Ovarian cancer study dropouts had worse health-related quality of life and psychosocial symptoms at baseline and over time
AuthorMercieca-Bebber, Rebecca L
Price, Melanie A
Bell, Melanie L
King, Madeleine T
Webb, Penelope M
Butow, Phyllis N
AffiliationUniv Arizona, Mel & Enid Zuckerman Coll Publ Hlth
MetadataShow full item record
CitationOvarian cancer study dropouts had worse health-related quality of life and psychosocial symptoms at baseline and over time 2017, 13 (5):e381 Asia-Pacific Journal of Clinical Oncology
Rights© 2016 John Wiley & Sons Australia, Ltd
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AbstractAimsParticipant drop out is a major barrier to high-quality patient-reported outcome (PRO) data analysis in cancer research as patients with worsening health are more likely to dropout. To test the hypothesis that ovarian cancer patients with worse PROs would drop out earlier, we examined how patients differed by time of dropout on health-related quality of life (HRQOL), anxiety, depression, optimism and insomnia. MethodsThis analysis included 619 participants, stratified by time of dropout, from the Australian Ovarian Cancer Study - Quality of Life substudy, in which participants completed PRO questionnaires at three-monthly intervals for 21 months. Trends in PROs over time were examined. Pearson correlations examined the relationship between time of dropout and baseline PROs. Multiple linear regression models including age, disease stage and time since diagnosis examined relationships between baseline and final PRO scores, and final PRO scores and dropout group. ResultsParticipants who dropped out earlier had significantly worse baseline HRQOL (p<0.0001) and higher depression (p<0.0001). For all five PROs, final scores were significantly associated with baseline scores (p<0.0001). Time of dropout was significantly associated with final HRQOL (p=0.003), anxiety (p=0.05), depression (p=0.02) and optimism (p=0.02) scores. Depression, HRQOL and anxiety worsened at a faster rate overtime in dropouts than study completers. ConclusionsPoorer HRQOL and higher depression at baseline, and final HRQOL, anxiety, depression and optimism scores were predictive of time of dropout. These results highlight the importance of collecting auxiliary data to inform careful and considered handling of missing PRO data during analysis, interpretation and reporting.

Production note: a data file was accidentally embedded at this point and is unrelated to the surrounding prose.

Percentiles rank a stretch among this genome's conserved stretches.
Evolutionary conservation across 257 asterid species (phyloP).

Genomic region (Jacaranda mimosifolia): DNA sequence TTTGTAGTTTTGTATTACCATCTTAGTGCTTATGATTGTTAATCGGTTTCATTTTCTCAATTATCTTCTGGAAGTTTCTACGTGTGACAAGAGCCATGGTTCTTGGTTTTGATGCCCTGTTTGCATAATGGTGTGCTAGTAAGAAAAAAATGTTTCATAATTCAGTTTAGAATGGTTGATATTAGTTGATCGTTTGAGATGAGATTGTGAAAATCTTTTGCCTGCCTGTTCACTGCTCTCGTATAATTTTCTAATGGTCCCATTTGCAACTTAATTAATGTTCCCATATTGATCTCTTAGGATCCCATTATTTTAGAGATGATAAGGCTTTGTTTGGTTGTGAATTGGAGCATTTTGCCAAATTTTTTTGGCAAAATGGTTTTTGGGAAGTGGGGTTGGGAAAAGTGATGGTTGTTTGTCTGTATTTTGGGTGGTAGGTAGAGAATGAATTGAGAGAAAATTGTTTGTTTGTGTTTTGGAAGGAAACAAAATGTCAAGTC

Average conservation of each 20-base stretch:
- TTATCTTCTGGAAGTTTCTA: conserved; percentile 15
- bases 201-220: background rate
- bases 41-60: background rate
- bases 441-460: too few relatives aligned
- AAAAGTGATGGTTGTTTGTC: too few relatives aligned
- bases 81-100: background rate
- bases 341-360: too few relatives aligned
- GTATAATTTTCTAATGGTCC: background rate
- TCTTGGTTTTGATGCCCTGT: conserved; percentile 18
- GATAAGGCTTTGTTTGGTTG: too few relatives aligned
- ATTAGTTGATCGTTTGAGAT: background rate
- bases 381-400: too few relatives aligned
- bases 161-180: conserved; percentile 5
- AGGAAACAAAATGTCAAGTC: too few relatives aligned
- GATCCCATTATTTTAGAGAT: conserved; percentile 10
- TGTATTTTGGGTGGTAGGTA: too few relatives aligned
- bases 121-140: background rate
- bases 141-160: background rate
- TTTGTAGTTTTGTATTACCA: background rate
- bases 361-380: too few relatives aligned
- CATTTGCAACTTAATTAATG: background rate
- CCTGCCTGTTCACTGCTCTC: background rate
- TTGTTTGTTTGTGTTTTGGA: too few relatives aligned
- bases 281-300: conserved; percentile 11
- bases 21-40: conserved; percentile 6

Note12 month embargo; published online: 30 August 2016
VersionFinal accepted manuscript
SponsorsCancer Council of New South Wales [RG 36/05]; Cancer Council of Queensland [RG 36/05]; U.S. Army Medical Research and Materiel Command [DAMD17-01-1-0729]; National Health and Medical Research Council (NHMRC) [400413, 400281, 199600]; Cancer Council of New South Wales; Cancer Council of Queensland; Cancer Council of South Australia; Cancer Council of Tasmania; Cancer Council of Victoria; Cancer Council of Western Australia; Sydney Catalyst; Cancer Institute New South Wales; Australian Government, courtesy of Cancer Australia; Australian Government through NHMRC